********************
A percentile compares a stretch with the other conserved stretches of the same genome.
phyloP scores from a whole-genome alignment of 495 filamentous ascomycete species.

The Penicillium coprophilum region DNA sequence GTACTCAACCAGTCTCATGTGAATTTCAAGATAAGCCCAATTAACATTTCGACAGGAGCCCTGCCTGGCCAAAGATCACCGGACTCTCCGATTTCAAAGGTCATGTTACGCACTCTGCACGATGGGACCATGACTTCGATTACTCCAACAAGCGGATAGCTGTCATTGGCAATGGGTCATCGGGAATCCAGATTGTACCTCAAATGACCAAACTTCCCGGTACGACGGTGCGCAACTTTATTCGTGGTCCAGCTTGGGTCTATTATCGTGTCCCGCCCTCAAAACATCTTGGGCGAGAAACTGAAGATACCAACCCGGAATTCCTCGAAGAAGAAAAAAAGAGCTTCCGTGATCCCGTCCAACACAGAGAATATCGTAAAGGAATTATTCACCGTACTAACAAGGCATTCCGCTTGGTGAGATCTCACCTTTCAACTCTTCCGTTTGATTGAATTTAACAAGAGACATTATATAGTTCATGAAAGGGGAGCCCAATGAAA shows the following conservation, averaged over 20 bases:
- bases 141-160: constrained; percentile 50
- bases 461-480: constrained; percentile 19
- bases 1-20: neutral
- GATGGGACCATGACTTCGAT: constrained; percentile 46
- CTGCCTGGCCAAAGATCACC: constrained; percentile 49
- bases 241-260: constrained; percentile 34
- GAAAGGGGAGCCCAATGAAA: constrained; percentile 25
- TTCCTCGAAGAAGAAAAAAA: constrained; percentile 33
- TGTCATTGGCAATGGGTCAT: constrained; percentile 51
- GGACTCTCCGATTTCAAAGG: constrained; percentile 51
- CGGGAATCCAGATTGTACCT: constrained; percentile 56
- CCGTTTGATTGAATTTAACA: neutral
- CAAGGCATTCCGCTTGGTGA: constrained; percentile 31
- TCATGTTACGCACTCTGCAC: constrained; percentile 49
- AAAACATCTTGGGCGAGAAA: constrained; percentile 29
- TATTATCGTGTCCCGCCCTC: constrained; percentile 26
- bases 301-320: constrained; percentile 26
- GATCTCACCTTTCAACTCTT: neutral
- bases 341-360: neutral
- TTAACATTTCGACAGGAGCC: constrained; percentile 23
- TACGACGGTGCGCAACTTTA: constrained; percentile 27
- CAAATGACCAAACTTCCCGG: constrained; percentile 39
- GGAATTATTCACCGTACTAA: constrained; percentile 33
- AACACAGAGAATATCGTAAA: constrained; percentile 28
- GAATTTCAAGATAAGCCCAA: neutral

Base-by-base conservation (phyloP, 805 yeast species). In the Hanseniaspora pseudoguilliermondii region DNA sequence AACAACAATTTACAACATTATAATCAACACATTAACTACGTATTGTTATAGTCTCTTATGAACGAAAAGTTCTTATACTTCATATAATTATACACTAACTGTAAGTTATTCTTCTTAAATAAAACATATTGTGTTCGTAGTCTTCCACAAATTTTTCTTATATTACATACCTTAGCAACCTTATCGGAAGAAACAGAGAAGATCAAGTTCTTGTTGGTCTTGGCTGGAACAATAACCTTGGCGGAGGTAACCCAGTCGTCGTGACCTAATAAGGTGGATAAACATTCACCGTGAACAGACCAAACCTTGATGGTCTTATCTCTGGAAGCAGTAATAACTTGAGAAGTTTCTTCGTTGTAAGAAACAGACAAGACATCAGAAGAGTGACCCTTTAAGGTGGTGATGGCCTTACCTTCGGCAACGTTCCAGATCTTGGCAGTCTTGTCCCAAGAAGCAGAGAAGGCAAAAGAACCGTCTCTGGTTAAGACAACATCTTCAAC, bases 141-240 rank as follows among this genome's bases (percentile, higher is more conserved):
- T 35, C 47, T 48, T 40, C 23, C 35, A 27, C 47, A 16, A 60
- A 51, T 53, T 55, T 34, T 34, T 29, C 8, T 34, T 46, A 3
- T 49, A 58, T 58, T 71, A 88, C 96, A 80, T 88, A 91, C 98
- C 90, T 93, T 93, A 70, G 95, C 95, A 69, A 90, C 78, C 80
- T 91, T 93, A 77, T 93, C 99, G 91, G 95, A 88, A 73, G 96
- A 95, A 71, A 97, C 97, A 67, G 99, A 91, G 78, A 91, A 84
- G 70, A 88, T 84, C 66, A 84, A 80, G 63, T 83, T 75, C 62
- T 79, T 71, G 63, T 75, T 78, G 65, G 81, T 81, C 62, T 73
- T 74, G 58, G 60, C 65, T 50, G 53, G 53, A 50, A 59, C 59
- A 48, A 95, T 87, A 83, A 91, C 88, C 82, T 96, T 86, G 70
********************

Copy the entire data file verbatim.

A percentile compares a stretch with the other conserved stretches of the same genome.
phyloP scores from a whole-genome alignment of 495 filamentous ascomycete species.

The Penicillium coprophilum region DNA sequence GTACTCAACCAGTCTCATGTGAATTTCAAGATAAGCCCAATTAACATTTCGACAGGAGCCCTGCCTGGCCAAAGATCACCGGACTCTCCGATTTCAAAGGTCATGTTACGCACTCTGCACGATGGGACCATGACTTCGATTACTCCAACAAGCGGATAGCTGTCATTGGCAATGGGTCATCGGGAATCCAGATTGTACCTCAAATGACCAAACTTCCCGGTACGACGGTGCGCAACTTTATTCGTGGTCCAGCTTGGGTCTATTATCGTGTCCCGCCCTCAAAACATCTTGGGCGAGAAACTGAAGATACCAACCCGGAATTCCTCGAAGAAGAAAAAAAGAGCTTCCGTGATCCCGTCCAACACAGAGAATATCGTAAAGGAATTATTCACCGTACTAACAAGGCATTCCGCTTGGTGAGATCTCACCTTTCAACTCTTCCGTTTGATTGAATTTAACAAGAGACATTATATAGTTCATGAAAGGGGAGCCCAATGAAA shows the following conservation, averaged over 20 bases:
- bases 141-160: constrained; percentile 50
- bases 461-480: constrained; percentile 19
- bases 1-20: neutral
- GATGGGACCATGACTTCGAT: constrained; percentile 46
- CTGCCTGGCCAAAGATCACC: constrained; percentile 49
- bases 241-260: constrained; percentile 34
- GAAAGGGGAGCCCAATGAAA: constrained; percentile 25
- TTCCTCGAAGAAGAAAAAAA: constrained; percentile 33
- TGTCATTGGCAATGGGTCAT: constrained; percentile 51
- GGACTCTCCGATTTCAAAGG: constrained; percentile 51
- CGGGAATCCAGATTGTACCT: constrained; percentile 56
- CCGTTTGATTGAATTTAACA: neutral
- CAAGGCATTCCGCTTGGTGA: constrained; percentile 31
- TCATGTTACGCACTCTGCAC: constrained; percentile 49
- AAAACATCTTGGGCGAGAAA: constrained; percentile 29
- TATTATCGTGTCCCGCCCTC: constrained; percentile 26
- bases 301-320: constrained; percentile 26
- GATCTCACCTTTCAACTCTT: neutral
- bases 341-360: neutral
- TTAACATTTCGACAGGAGCC: constrained; percentile 23
- TACGACGGTGCGCAACTTTA: constrained; percentile 27
- CAAATGACCAAACTTCCCGG: constrained; percentile 39
- GGAATTATTCACCGTACTAA: constrained; percentile 33
- AACACAGAGAATATCGTAAA: constrained; percentile 28
- GAATTTCAAGATAAGCCCAA: neutral

Base-by-base conservation (phyloP, 805 yeast species). In the Hanseniaspora pseudoguilliermondii region DNA sequence AACAACAATTTACAACATTATAATCAACACATTAACTACGTATTGTTATAGTCTCTTATGAACGAAAAGTTCTTATACTTCATATAATTATACACTAACTGTAAGTTATTCTTCTTAAATAAAACATATTGTGTTCGTAGTCTTCCACAAATTTTTCTTATATTACATACCTTAGCAACCTTATCGGAAGAAACAGAGAAGATCAAGTTCTTGTTGGTCTTGGCTGGAACAATAACCTTGGCGGAGGTAACCCAGTCGTCGTGACCTAATAAGGTGGATAAACATTCACCGTGAACAGACCAAACCTTGATGGTCTTATCTCTGGAAGCAGTAATAACTTGAGAAGTTTCTTCGTTGTAAGAAACAGACAAGACATCAGAAGAGTGACCCTTTAAGGTGGTGATGGCCTTACCTTCGGCAACGTTCCAGATCTTGGCAGTCTTGTCCCAAGAAGCAGAGAAGGCAAAAGAACCGTCTCTGGTTAAGACAACATCTTCAAC, bases 141-240 rank as follows among this genome's bases (percentile, higher is more conserved):
- T 35, C 47, T 48, T 40, C 23, C 35, A 27, C 47, A 16, A 60
- A 51, T 53, T 55, T 34, T 34, T 29, C 8, T 34, T 46, A 3
- T 49, A 58, T 58, T 71, A 88, C 96, A 80, T 88, A 91, C 98
- C 90, T 93, T 93, A 70, G 95, C 95, A 69, A 90, C 78, C 80
- T 91, T 93, A 77, T 93, C 99, G 91, G 95, A 88, A 73, G 96
- A 95, A 71, A 97, C 97, A 67, G 99, A 91, G 78, A 91, A 84
- G 70, A 88, T 84, C 66, A 84, A 80, G 63, T 83, T 75, C 62
- T 79, T 71, G 63, T 75, T 78, G 65, G 81, T 81, C 62, T 73
- T 74, G 58, G 60, C 65, T 50, G 53, G 53, A 50, A 59, C 59
- A 48, A 95, T 87, A 83, A 91, C 88, C 82, T 96, T 86, G 70